Our offensive line struggled at run-blocking for the third week in a row, as the Cardinals, Bengals, and now Rams defensive fronts beat our run-blockers convincingly. Tannehill was sacked 2 times and knocked down 3 times, and Reggie Bush was stuffed at the line of scrimmage multiple times. There's no shame in struggling with the Rams talented front-7, but it's becoming clear that while our offensive line is improved, they can't impose their will on elite defensive fronts yet. A blitzer came unblocked and strip-sacked Tannehill from the blindside, though I'm unsure of who deserves the more blame - Tannehill or Long?

Receivers/Tight Ends: Anthony Fasano had 4 catches for 33 yards and a touchdown. Charles Clay was targeted twice and had 1 catch for 8 yards, but Tannehill missed him on the other throw and admitted to that mistake in his post-game press conference. Egnew was inactive.

Bess had 6 catches for 42 yards, though he had two drops for the second week in a row.

Hartline was shut-down while being covered mostly by Cortland Finnegan and finished with 0 sacks. He did draw a key defensive pass interference call, like last week, but it's pretty clear that while stopping Reggie Bush is priority #1, stopping Brian Hartline is priority #2 for opposing defenses.

Anthony Armstrong was invisible in the passing game this week.

Every week, I've ranted about the need for a fourth guy to step up and join the 3-man Hartline-Bess-Fasano show in our passing game. Marlon Moore answered the call this game, with 3 catches for 46 yards and a touchdown after Rams rookie CB Janoris Jenkins apparently didn't think Moore was worth covering (watch here). Our receivers' most effective tactic this season has been "being ignored" - they do really well when they're ignored (see Hartline's 60+ yard TD catch against Arizona and the Fasano TD catch this game).

Jabar Gaffney didn't play this game as he was given an extra 2 weeks to finish learning the playbook - which he only received a copy of 8 days ago - and develop timing with Tannehill. I believe Gaffney represents a massive upgrade over what we've had so far as WR3, so hopefully our receiving corps looks better in 2 weeks against the Jets.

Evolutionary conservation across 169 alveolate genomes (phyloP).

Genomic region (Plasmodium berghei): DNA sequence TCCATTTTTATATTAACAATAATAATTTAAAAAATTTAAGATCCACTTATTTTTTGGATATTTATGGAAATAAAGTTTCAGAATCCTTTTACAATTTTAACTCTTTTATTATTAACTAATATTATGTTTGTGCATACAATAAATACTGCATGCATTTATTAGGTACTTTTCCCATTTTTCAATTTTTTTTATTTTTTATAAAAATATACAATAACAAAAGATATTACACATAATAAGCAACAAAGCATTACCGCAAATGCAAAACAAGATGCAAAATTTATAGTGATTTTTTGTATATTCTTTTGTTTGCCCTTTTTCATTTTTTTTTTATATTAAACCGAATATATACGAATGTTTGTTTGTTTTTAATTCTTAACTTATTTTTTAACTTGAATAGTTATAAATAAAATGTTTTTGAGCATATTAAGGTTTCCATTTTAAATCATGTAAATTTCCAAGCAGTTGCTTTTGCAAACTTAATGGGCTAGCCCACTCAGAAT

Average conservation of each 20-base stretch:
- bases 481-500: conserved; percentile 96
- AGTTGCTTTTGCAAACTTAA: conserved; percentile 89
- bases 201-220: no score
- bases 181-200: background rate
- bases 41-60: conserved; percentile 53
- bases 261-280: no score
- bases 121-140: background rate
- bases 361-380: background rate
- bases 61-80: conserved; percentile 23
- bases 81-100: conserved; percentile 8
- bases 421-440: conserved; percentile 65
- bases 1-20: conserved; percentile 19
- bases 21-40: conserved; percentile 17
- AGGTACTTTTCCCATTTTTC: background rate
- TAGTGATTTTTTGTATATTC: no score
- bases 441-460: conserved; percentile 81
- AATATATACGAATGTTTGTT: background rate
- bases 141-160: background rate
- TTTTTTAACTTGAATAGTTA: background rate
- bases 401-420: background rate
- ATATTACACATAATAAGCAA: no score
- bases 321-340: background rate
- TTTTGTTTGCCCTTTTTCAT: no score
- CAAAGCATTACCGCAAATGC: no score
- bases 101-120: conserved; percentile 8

Running backs/Fullback: Jorvorskie Lane had a nice bounceback game from last week. He finished the day with 2 catches for 12 yards and was an effective decoy on playaction passes.

Reggie Bush had 12 carries for 17 yards (1.4 yards per carry), plus 5 catches for 44 yards. He was ineffective as a ball-carrier but made good things happen on screens. Hmm, perhaps we should call screens more, especially when our offensive line is having trouble dealing with a talented and aggressive front-7? He also did a solid job in blitz pickup.

Daniel Thomas missed the game due to the concussion he suffered last week.

Lamar Miller only had 1 carry on offense (a run negated by Incognito's holding penalty), which was unsurprising given the potent Rams' pass rush and Miller's issues in pass-protection. I'm sure the coaches would have preferred having the healthy Lamar Miller take on pass rushers instead of using the injured Reggie Bush if they could trust Miller. The fact that Reggie was the only running back used on offense for most of the game is a sign of how little they trust Miller at this point, regardless of what they say in press conferences.

Quarterback: Another nice game by Tannehill - not spectacular, but solid. For the second week in a row, he accounted for zero turnovers - a theme in all of our 3 wins. Tannehill did a great job of not putting the ball in danger. He fumbled once after a blindside hit by an unblocked pass rusher, but the ball bounced out of bounds. Other than that, Tannehill did a solid job on a day without ANY support from the run game. Tannehill had to deal with some drops and pressure, but it was Tannehill's most efficient game of the season, with a stat line of 21 of 29 passing (72% completions), for 185 yards (6.4 yards per attempt) and 2 TDs with 0 INTs (112 passer rating).

A very reasonable response is - "Sure, Tannehill's 2 TDs compared to 0 INTs is nice, but overall, those are not very impressive numbers." However, look at how successful other QBs were passing against this Rams' defense this year.

Matthew Stafford - 32/48 (67%) for 355 yards (7.4 yards per attempt), 1 TD, 3 INTs (69.4 rating)

Robert Griffin III - 20/29 (69%) for 206 yards (7.1 yards per attempt), 1 TD, 1 INT (86.3 rating)

Jay Cutler - 17/31 (55%) for 183 yards (5.9 yards per attempt), 0 TD, 1 INT (58.9 rating)

Russell Wilson - 17/25 (68%) for 160 yards (6.4 yards per attempt), 0 TD, 3 INTs (45.8 rating)

Kevin Kolb - 28/50 (56%) for 289 yards (5.8 yards per attempt), 0 TDs, 0 INTs (86.1 rating)

Compared to that mix of 5 rookies and veterans, Tannehill was:

1. The only QB to throw for multiple touchdowns

2. One of only two QBs to not throw an interception

3. Tied for third highest yards per attempt

4. Had the highest completion rate of all of the QBs

5. Had the highest QB rating of all of the QBs.

Most of our drives were killed by drops, sketchy penalties, and our ineffective run game. Still, Tannehill did miss a couple of throws, such as the pass to Clay and a screen pass to Reggie. Overall, he made enough plays for the team to win, though it required a last-minute defensive stop for the second week in a row.